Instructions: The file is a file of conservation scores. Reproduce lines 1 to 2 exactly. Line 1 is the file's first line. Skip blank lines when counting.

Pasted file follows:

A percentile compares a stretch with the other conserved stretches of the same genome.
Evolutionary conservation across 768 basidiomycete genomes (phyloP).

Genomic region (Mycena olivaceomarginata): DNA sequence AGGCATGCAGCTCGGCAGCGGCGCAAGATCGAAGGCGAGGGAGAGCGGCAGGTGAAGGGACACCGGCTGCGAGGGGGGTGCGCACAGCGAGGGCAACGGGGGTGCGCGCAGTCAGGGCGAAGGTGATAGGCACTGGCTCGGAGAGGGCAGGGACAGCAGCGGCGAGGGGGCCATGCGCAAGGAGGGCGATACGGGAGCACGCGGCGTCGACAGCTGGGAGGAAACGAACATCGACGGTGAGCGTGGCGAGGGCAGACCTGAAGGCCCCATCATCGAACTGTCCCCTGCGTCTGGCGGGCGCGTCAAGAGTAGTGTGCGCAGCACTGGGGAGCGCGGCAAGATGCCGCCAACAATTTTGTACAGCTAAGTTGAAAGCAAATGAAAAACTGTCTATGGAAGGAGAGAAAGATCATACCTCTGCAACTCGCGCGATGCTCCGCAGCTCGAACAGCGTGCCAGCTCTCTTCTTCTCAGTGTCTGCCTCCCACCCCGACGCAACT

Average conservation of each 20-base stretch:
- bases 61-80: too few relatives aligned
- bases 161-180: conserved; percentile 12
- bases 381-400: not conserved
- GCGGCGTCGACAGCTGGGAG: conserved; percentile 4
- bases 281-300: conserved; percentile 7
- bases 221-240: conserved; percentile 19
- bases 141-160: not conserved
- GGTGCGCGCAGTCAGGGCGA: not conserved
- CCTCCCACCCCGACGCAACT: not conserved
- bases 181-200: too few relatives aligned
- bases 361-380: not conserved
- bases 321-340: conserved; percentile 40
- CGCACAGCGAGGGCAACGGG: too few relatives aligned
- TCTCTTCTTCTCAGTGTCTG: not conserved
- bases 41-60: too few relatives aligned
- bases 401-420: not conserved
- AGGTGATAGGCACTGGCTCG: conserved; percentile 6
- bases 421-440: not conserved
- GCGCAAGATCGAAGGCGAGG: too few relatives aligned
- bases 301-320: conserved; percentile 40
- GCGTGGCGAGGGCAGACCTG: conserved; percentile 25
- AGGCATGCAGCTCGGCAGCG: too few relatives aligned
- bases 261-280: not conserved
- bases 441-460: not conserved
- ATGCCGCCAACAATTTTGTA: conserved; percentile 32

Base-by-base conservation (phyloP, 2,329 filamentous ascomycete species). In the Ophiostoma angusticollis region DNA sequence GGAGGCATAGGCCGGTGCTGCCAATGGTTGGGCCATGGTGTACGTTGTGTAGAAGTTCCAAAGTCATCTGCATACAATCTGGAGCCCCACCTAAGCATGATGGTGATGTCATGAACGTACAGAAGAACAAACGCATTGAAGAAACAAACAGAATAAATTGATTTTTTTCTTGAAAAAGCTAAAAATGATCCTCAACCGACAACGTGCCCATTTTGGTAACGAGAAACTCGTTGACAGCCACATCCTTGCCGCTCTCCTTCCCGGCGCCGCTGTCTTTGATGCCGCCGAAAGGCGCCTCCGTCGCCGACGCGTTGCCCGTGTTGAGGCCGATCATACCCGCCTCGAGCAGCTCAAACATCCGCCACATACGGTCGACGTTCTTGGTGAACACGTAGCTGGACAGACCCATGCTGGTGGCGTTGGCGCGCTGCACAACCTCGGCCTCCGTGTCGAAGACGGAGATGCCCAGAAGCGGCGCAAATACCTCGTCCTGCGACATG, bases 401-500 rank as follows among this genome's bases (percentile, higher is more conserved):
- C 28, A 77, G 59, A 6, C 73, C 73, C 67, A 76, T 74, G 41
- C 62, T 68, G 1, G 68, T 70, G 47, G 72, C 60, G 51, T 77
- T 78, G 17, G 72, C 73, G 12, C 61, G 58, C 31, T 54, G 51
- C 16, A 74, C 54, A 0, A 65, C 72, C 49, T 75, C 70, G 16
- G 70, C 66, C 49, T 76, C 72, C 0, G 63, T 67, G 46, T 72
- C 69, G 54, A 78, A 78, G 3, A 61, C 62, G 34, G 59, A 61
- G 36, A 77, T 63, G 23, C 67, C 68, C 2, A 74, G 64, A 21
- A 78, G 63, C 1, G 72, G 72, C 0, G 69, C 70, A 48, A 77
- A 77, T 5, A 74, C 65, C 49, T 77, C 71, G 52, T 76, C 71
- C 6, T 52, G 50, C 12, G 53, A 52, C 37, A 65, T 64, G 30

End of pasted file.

A percentile compares a stretch with the other conserved stretches of the same genome.
Evolutionary conservation across 768 basidiomycete genomes (phyloP).